Kazakh Government, International Experts Explore Ways Towards Low Carbon Development in Kazakhstan  

NUR-SULTAN – Kazakhstan is making every effort to achieve carbon neutrality. On Wednesday, Oct. 13, Nur-Sultan gathered high-level government officials, heads of international organizations, and experts to explore ways on how Central Asia’s largest economy can achieve the Paris Agreement targets and carbon neutrality.

President Tokayev opening the meeting. Photo credit: Akorda

The conference takes place in the run-up to the Conference of the Parties (COP26), the world’s major climate event scheduled to last from Oct. 31 to Nov. 12 in Glasgow, the United Kingdom, and gather leaders of 196 countries to coordinate their actions in the fight against climate change for the people and the planet.

President Kassym-Jomart Tokayev and UNDP Regional Director for Europe and the CIS Mirjana Spoljaric Egger opened the event. 

Tokayev said Kazakhstan’s climate agenda is in line with the United Nations Secretary-General Antonio Guterres’s call for achieving net-zero carbon dioxide emissions. Kazakhstan pledged to achieve carbon neutrality by 2060, the commitment being announced by Tokayev at the Climate Ambitions Summit in December 2020. 

But the heavy dependence on fossil fuels inhibits progress. According to the UNDP, in 2019, greenhouse gas emissions in Kazakhstan amounted to 354 million tons of CO2 equivalent and more than 80 percent of them were generated from the combustion of fossil fuels – coal, oil, and natural gas.

President Tokayev tasked the government to work closely with international organizations and financial institutions on the climate agenda. Photo credit: Akorda

Global surface temperature will continue to increase until at least the mid-century under all emissions scenarios considered, according to the Sixth Assessment Report prepared by the Intergovernmental Panel on Climate Change (IPCC), a United Nations body in charge of assessing the science related to climate change. 

The report notes that global warming of 1.5°C and 2°C will be exceeded during the 21st century unless deep reductions in CO2 and other greenhouse gas emissions occur in the coming decades.

Global warming may also have a broad regional impact on Central Asia with risks posed to food and water security. Kazakhstan, one of the world’s leading producers of wheat and flour, may lose almost 40 percent of wheat yields by 2030 if the negative scenario unfolds.

“Given that Kazakhstan is the only exporting country in Central Asia, this will inevitably create a threat to food security of the entire region. This is a simple practical example that the fight against climate change is our common cause. And it is a very important cause,” he said. 

Kazakhstan’s carbon neutrality doctrine, which is scheduled to be presented in Glasgow, provides the basic approaches to the low-carbon transformation of the economy and industry. These include abandonment of new coal-fired generation projects and phasing out of coal combustion by 2025, planting two billion trees by 2025, doubling renewable energy sources in total energy balance by 2030; 100 percent sorting of municipal solid waste by 2040, the introduction of green hydrogen, among other goals.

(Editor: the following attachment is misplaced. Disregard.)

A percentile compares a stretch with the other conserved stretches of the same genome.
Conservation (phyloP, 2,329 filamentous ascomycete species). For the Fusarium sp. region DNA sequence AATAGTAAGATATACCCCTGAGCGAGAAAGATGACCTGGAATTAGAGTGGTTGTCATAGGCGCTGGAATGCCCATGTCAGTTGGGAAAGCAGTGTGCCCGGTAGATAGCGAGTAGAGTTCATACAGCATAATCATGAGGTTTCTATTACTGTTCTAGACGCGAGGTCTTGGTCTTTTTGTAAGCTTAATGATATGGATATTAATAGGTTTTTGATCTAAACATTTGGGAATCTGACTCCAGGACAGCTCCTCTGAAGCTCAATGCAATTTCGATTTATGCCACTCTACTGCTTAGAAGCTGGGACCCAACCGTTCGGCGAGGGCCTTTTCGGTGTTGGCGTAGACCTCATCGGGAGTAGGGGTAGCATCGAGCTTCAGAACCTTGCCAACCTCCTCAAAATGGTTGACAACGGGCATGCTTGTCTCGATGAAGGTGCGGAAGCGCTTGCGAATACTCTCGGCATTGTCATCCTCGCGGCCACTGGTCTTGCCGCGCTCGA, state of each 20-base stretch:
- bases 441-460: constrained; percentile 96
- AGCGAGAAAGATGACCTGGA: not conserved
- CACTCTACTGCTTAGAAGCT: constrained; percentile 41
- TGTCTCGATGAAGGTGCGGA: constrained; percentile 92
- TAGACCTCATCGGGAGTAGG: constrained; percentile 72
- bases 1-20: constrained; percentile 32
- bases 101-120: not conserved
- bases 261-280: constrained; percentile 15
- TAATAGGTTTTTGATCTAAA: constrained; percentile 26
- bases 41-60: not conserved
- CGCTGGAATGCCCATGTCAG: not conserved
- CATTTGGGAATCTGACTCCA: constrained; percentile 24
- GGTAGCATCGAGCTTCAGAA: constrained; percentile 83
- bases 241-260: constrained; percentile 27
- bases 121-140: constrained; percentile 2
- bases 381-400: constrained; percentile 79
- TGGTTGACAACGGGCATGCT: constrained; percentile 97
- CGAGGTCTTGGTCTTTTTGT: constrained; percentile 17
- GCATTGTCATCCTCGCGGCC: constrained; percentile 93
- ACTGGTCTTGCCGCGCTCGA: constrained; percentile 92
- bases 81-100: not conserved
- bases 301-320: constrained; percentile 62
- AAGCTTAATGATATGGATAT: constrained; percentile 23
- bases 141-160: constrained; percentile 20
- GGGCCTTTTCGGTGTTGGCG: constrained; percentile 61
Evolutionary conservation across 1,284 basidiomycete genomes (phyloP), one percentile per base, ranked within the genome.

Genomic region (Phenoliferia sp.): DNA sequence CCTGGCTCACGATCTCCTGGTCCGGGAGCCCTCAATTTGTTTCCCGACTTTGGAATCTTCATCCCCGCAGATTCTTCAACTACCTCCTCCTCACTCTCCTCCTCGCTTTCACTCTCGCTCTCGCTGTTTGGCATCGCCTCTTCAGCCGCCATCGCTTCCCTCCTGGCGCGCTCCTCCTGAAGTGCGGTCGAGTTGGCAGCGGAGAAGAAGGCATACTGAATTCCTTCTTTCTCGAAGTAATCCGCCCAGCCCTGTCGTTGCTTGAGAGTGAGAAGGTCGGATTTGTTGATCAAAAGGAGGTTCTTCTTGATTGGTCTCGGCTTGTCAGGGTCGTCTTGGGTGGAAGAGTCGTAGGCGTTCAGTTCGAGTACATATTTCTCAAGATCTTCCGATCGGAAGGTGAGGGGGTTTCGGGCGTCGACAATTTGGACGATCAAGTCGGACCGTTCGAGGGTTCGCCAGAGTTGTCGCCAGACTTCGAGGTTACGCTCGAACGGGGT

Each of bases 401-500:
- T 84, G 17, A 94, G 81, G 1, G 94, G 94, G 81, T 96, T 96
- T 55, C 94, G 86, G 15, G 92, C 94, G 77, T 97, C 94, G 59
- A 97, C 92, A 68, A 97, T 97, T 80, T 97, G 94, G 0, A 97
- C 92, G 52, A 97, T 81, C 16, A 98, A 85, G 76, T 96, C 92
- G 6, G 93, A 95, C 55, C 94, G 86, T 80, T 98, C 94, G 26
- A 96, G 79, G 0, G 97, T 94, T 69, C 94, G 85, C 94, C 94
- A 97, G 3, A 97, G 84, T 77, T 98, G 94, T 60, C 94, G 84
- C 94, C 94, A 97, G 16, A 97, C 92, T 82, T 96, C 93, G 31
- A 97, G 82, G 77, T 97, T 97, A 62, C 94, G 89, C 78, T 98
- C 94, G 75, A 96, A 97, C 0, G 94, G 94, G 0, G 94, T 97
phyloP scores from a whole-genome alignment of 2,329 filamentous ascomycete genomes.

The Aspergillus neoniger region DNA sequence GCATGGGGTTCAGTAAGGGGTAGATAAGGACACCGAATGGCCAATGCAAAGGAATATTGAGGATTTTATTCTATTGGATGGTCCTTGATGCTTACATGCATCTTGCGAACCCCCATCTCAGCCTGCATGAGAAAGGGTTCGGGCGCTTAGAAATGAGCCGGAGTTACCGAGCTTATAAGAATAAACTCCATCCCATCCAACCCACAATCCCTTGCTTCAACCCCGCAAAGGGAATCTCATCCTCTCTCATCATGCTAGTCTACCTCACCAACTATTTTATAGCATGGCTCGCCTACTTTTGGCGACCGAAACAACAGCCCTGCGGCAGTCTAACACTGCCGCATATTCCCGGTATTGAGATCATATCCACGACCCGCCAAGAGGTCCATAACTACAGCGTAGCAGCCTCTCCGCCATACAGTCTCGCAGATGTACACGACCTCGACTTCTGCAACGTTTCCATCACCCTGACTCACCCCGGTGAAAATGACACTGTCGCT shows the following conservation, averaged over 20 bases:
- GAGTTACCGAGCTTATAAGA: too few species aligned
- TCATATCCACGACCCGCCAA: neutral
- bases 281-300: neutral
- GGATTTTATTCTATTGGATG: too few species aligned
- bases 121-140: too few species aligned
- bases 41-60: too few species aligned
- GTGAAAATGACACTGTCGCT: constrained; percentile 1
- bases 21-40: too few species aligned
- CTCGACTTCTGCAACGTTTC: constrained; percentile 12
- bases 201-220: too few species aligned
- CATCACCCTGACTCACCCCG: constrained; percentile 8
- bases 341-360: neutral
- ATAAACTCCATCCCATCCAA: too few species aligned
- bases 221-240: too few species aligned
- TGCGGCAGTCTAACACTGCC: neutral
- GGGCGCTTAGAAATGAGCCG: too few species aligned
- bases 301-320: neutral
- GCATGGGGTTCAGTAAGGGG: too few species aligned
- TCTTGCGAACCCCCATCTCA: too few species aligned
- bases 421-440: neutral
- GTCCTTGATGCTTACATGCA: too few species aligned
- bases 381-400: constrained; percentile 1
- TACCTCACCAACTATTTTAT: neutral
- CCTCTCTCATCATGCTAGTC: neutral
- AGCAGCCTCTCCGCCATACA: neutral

But this transition, he noted, will require modernization of the fuel and energy complex, revision of industrial and agro-industrial policy, new approaches in the housing and utilities sector, construction, and change in people’s lifestyles. 

“By 2060, the share of renewable and alternative energy sources will exceed 80 percent of the country’s total energy balance. The carbon neutrality scenario implies active joint efforts of the state, business, and society as a whole to achieve the declared goals. Its successful implementation will make it possible to achieve not only the 2030 goal, which is a 15 percent reduction of emissions from the 1990 level, but also a zero balance of greenhouse gases by 2060. As a result, more than nine billion tons of carbon dioxide will be prevented from entering the atmosphere,” he said

Besides systemic measures, the transition will require significant financial resources. 

Egger told that the UNDP stands for ending fossil fuel subsidies. Photo credit: Akorda

And this, according to Mirjana Spoljaric Egger, implies bringing public and private sectors together. “In Kazakhstan, UNDP has been deploying catalytic and innovative instruments to mobilize private sector investments in sustainable development, such as carbon offsetting, energy efficiency subsidies, loan guarantee schemes, and green bonds. On public funding, more effective domestic resource allocation through the national budget, which prioritizes a sustainable and low-carbon infrastructure, should be high on the agenda,” she explained. 

She emphasized the renewable energy potential of the region, including in hydropower, biomass, geothermal, wind, and solar. 

“The momentum for decarbonization in Central Asia is real. Kazakhstan shows political will and the vision to lead the way. Because, without decisive action, the region will risk missing out on the energy transition,” she said. 

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